Longleaf pine has been planted on marginal agricultural lands in the past (e.g., see Section 2.1.) and could be prioritized to meet long-term C objectives. Pine plantations established on cultivated lands are strong C sinks [42], but the amount of C accumulated in soils depends on the soil properties and intermediate silvicultural activities. For example, coarse-textured soils generally facilitate rapid decomposition of organic C inputs into the mineral soil by creating a highly oxidized environment that limits the increase in the stand’s belowground C pool. Additionally, soils with low-activity clay mineralogy limit the amount of organic C that is adsorbed to clay particles and is protected from use by the microbial community [42]. On soils with such properties, decades may be required for newly established plantations to accrue soil C stocks such as those of old stands on soils that were never tilled. For example, Markewitz et al. [37] found that the mean soil C of longleaf pine plantations ranging from 1 to 14 years old was less than that of older stands on soils that were never tilled. Repeat sampling of soils in these same stands (24 to 37 years old in 2022) would more accurately quantify the soil C accumulation over time.

3.2. Early and Mid-Rotation Fertilization

In plantation management, early and mid-rotation fertilizer applications using nitrogen (N), phosphorus (P), and potassium (K) can enhance soil C stocks. For example, Butnor et al. [38] quantified soil C stocks 49 years after clearcutting, stump removal, plowing, and disking and found that plots that also received fertilization (N, P, and K) one year after planting had a greater mean C in the upper 10 cm of the mineral soil than plots with no fertilization. Fertilization, they hypothesized, increased root production and turnover and mitigated C loss due to initial stump removal and soil disturbance. In a study conducted about one year after N fertilization in a 9-year-old longleaf pine plantation, the fine root mortality was greater in plots with fertilization compared with that of plots with no fertilization [43]. The greater fine root mortality was likely associated with N-induced increases in root respiration rates and could have increased the soil C pool; the fertilization impacts on fine root biomass were not significant. At two upland sites in Georgia, Clabo et al. [44] did not detect a significant difference in mean live tree biomass between plantations that received mid-rotation fertilization and those that did not receive it. At these same sites, future research on the influence of fertilization on soil C accumulation would inform decisions about using fertilizers to increase on-site C stocks. Additional research on the use of fertilizers to enhance soil C stocks in stands that have been clearcut and that have minimal site preparation (i.e., no major soil disturbance) is also needed. Finally, the C emissions that are associated with the production and application of fertilizers should be accounted for in life cycle assessments to assess net C gain or loss [45,46].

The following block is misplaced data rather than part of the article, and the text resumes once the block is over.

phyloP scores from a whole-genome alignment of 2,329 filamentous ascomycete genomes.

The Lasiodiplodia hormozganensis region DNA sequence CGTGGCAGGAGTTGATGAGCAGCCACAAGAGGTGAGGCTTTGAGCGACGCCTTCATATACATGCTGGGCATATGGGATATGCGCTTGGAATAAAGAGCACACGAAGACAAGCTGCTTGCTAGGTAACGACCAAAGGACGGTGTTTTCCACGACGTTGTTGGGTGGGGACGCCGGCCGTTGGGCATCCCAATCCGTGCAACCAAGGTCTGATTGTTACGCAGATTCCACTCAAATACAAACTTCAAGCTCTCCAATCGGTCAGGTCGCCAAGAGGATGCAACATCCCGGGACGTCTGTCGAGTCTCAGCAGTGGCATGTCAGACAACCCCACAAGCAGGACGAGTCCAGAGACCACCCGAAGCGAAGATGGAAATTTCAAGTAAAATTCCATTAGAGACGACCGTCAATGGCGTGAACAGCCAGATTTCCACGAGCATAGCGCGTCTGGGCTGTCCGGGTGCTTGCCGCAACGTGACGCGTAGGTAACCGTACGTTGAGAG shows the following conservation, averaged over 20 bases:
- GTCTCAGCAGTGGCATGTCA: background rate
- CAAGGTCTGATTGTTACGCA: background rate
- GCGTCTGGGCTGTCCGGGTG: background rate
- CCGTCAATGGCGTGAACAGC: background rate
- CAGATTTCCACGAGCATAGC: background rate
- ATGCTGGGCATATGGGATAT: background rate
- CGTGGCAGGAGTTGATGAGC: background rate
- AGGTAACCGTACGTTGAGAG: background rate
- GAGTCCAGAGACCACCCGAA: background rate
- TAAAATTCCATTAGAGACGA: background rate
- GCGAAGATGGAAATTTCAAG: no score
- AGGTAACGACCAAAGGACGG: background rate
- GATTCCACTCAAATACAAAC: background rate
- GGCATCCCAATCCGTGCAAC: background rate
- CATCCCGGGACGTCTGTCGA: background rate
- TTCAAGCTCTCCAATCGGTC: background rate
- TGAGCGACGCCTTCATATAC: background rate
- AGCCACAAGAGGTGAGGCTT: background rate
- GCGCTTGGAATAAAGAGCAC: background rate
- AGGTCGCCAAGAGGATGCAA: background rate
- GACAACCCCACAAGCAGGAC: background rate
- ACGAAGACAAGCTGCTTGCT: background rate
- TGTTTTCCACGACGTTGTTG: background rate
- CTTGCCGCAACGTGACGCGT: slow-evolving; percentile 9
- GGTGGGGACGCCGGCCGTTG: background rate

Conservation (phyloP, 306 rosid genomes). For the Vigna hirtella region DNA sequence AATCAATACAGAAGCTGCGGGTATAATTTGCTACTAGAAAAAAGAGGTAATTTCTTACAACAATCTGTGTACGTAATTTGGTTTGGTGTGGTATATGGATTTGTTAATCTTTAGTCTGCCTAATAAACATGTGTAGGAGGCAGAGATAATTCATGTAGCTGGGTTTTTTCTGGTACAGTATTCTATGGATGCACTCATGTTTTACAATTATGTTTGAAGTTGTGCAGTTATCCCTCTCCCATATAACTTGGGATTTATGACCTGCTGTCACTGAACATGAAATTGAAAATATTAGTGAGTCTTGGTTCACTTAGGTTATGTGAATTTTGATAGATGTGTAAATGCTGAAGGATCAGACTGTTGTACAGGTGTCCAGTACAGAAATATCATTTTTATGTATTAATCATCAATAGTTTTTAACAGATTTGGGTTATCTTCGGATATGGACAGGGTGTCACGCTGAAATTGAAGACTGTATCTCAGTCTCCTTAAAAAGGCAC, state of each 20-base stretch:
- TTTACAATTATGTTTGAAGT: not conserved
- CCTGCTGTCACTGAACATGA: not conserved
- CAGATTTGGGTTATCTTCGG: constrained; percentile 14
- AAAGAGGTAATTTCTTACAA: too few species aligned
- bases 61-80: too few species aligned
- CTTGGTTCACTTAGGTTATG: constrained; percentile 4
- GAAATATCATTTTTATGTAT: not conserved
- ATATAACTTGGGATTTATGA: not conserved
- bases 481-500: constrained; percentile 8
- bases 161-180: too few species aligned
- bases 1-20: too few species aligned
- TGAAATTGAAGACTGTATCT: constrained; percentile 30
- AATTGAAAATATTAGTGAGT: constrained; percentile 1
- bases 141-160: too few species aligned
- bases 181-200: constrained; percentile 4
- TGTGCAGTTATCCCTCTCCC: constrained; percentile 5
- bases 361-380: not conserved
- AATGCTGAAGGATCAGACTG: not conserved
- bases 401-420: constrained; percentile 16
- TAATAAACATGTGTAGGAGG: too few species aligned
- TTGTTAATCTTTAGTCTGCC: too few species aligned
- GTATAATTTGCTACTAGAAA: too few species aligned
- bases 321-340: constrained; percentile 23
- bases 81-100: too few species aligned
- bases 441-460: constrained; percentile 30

3.3. Incorporation of Pyrogenic C into the Mineral Soil

Pyrogenic C inputs to the mineral soil are an important C pool in longleaf pine ecosystems managed with frequent fire. In a study of 14 longleaf pine stands across a broad geographic range and with frequent fire return intervals, pyrogenic C represented 5%–7% of the soil C to a depth of 1 m [47]. Butnor et al. [47] hypothesized that most of the biomass inputs from litter fall and pulses of pyrogenic C were emitted to the atmosphere during periodic fires or, in the case of pyrogenic C, redistributed via erosion. However, other studies indicated that the loss of pyrogenic C during fires is highly variable and depends on the chemical properties of the pyrogenic material and the fire intensity and duration [48] and that most eroded C does not leave its source watershed [49]. During a rotation, tilling, disking, and scarification to incorporate pyrogenic C into the soil may conflict with other management objectives such as avoiding any disturbance of the understory plant community. Alternatively, incorporating pyrogenic C that results from the incomplete combustion of on-site woody materials and/or biochar from off-site facilities into the mineral soil may be more practical during site preparation of stands that have been clearcut and do not contain desired perennial grasses and forbs. For example, logging debris could be broadcast burned and disked into the mineral soil before planting. This practice could also enhance pine survival and growth by increasing soil moisture and nutrient retention through the adsorption of water molecules and cations by charred materials [50]. In longleaf pine ecosystems managed with fire, rainfall that encounters tree leaves, branches, and stems is also enriched with dissolved organic C, of which approximately 2% can be dissolved black C [51]. Being able to quantify the fate of dissolved organic C once rainwater enters the soil would improve C models and possibly management prescriptions [52,53,54].